There are more than a million books published around the world every year, with short story collections accounting for less than 1 percent of them. Still, the last two years have seen the publication of some of the most intriguing anthologies by authors of all backgrounds, making 2008 and 2009 very successful years for short fiction. In the long run, it remains to be seen if the short story will gain the publishing upper hand. Maggie Tiojakin reports.
Short stories are hard to write, that’s true; but they’re even harder to sell, and that’s a fact.
Ratih Kumala is known for her quirky and sometimes disturbing stories that appear regularly in leading national dailies, including Kompas and Suara Merdeka. She’s the author of three novels – Tabula Rasa (2004), Genesis (2005) and Kronik Betawi (2009) – as well as a collection of short stories, Larutan Senja (2006), distinguishing her as one of the most promising young writers today.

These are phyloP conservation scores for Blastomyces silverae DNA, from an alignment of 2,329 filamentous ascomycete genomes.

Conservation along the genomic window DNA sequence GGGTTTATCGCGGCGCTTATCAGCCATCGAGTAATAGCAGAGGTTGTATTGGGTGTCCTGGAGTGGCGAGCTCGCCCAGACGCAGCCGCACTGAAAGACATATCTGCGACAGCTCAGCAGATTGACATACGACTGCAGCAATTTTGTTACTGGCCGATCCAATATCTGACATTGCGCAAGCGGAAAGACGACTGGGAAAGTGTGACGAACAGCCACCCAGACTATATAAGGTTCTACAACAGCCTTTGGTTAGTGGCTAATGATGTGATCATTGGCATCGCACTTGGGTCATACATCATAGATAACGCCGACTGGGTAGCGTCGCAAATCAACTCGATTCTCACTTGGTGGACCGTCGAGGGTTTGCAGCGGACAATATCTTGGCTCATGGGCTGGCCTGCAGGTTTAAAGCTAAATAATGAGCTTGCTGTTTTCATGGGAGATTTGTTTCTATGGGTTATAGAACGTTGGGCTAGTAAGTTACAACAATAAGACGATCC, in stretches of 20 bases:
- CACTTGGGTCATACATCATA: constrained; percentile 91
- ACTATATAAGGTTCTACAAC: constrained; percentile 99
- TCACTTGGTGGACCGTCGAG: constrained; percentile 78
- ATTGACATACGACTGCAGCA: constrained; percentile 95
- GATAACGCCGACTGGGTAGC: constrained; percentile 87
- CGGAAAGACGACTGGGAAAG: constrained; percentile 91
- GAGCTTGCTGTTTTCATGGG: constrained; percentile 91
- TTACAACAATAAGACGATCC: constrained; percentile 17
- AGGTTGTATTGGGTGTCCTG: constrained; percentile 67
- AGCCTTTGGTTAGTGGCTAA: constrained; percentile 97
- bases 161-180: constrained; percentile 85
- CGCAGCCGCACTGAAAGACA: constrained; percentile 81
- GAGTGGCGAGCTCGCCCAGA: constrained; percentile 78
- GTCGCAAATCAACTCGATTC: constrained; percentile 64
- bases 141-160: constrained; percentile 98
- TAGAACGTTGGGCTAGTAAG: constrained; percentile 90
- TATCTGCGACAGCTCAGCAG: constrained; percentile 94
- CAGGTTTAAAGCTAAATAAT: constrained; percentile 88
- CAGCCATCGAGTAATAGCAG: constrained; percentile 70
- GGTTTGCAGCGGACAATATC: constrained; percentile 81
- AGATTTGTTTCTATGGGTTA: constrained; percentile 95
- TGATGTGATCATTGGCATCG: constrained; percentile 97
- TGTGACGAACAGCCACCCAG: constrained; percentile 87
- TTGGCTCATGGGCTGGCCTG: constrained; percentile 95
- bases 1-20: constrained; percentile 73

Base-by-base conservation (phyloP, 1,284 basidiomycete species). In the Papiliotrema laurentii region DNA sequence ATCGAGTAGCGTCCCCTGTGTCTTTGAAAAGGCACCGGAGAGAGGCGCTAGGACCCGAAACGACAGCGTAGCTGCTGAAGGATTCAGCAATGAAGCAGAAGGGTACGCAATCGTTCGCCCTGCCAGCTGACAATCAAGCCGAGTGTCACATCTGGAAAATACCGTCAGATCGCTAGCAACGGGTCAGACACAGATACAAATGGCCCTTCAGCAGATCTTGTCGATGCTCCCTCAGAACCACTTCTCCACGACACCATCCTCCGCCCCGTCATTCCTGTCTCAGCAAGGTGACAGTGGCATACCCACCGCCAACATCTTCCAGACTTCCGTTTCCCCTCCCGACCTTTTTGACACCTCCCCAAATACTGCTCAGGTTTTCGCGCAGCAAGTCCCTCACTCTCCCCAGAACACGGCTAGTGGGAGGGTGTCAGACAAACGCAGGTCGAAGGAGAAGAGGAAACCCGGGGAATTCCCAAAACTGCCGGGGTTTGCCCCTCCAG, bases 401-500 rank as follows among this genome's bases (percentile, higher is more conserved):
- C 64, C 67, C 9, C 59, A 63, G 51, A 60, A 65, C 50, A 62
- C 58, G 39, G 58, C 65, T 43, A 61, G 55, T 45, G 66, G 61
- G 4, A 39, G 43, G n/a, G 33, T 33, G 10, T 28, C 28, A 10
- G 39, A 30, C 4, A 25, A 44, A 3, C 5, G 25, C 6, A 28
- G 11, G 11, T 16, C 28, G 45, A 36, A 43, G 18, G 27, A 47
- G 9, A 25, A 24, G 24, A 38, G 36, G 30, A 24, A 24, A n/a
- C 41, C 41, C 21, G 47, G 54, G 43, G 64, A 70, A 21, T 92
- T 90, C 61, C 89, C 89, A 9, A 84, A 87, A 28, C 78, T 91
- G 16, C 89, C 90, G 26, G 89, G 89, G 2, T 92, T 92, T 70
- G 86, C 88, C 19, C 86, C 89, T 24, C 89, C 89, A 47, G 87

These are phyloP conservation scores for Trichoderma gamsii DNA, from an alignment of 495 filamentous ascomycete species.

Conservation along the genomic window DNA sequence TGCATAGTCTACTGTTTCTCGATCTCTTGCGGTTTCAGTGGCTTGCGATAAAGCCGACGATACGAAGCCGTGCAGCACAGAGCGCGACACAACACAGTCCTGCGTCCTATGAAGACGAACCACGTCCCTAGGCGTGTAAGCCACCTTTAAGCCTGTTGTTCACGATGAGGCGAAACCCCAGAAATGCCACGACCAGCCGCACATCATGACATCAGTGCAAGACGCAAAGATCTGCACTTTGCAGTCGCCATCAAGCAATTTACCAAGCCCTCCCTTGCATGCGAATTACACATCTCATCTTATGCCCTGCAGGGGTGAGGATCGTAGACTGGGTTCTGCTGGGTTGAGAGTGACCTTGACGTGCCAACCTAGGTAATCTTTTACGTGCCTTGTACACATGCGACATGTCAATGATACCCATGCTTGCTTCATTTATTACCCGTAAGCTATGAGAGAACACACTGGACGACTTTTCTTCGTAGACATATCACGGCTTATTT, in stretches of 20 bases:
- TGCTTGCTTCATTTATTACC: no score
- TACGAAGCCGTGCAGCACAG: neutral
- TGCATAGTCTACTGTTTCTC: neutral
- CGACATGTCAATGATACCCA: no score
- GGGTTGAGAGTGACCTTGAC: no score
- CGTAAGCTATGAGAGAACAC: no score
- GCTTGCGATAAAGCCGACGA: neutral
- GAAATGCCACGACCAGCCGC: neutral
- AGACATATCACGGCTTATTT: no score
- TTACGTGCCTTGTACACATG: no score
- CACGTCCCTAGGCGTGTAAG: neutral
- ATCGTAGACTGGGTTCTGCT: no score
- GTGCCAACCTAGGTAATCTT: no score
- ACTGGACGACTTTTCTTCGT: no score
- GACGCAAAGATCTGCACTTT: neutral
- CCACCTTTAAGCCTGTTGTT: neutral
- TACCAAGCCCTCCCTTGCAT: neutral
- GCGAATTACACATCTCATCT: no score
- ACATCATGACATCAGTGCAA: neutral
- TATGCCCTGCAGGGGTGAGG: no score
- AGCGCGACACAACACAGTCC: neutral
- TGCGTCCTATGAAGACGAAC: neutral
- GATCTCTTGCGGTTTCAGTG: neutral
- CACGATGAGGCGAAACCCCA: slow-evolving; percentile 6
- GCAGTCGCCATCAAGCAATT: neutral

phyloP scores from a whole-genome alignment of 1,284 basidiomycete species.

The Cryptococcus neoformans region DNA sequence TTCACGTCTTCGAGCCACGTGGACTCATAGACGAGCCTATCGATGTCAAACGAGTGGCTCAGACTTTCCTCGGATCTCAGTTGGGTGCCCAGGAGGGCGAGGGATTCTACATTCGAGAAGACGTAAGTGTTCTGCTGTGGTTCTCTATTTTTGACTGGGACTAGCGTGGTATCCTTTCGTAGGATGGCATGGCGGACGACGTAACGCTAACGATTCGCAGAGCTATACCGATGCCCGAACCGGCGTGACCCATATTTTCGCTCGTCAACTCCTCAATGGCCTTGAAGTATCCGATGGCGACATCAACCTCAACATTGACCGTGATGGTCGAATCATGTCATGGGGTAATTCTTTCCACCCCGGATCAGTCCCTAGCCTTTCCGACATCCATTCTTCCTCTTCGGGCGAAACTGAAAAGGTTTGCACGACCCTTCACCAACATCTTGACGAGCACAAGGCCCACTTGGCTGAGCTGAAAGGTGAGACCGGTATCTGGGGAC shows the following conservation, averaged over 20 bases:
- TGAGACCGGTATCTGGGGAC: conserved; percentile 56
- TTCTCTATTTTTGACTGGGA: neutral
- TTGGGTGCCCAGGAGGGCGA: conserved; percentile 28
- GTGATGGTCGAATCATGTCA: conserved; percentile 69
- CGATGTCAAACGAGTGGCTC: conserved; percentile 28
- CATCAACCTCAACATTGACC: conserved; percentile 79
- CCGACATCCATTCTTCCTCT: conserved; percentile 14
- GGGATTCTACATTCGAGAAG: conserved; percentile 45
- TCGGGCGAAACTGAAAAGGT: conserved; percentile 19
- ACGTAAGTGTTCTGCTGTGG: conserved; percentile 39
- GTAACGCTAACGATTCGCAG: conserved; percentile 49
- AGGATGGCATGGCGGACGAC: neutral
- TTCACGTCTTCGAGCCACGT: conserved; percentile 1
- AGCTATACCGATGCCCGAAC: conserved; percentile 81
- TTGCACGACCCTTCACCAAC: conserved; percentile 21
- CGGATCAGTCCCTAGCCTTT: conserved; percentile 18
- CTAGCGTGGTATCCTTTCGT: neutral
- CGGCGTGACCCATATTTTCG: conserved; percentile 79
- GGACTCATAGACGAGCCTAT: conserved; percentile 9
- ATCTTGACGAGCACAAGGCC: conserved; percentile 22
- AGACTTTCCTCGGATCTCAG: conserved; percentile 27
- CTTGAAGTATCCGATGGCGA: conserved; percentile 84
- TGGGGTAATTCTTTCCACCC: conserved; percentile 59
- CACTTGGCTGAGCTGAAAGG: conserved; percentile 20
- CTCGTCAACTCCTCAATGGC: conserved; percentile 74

The 14 stories included in Larutan Senja (Potion of Twilight) feature some of Ratih’s best writing to date, recounting anecdotes of a world driven by faith (or the lack of it), mysticism, fantasy and (some) horror. Yet the anthology is almost impossible to find in local bookstores and available for purchase only through the Internet. This is despite the fact that Larutan Senja was listed as one of the few notable books in the year of its publication.
“Our editorial department has often expressed a great interest in publishing short story collections,” says Hetih Rusli, a senior editor at publisher Gramedia Pustaka Utama. “But our marketing department has always been more than a little hesitant to put them out there because they never sell as well as we expect.”
Nevertheless, according to Ratih, the lack of interest on readers’ part in purchasing anthologies of short stories may also be attributed to the fact that local short stories are readily accessible in newspapers’ weekly cycle.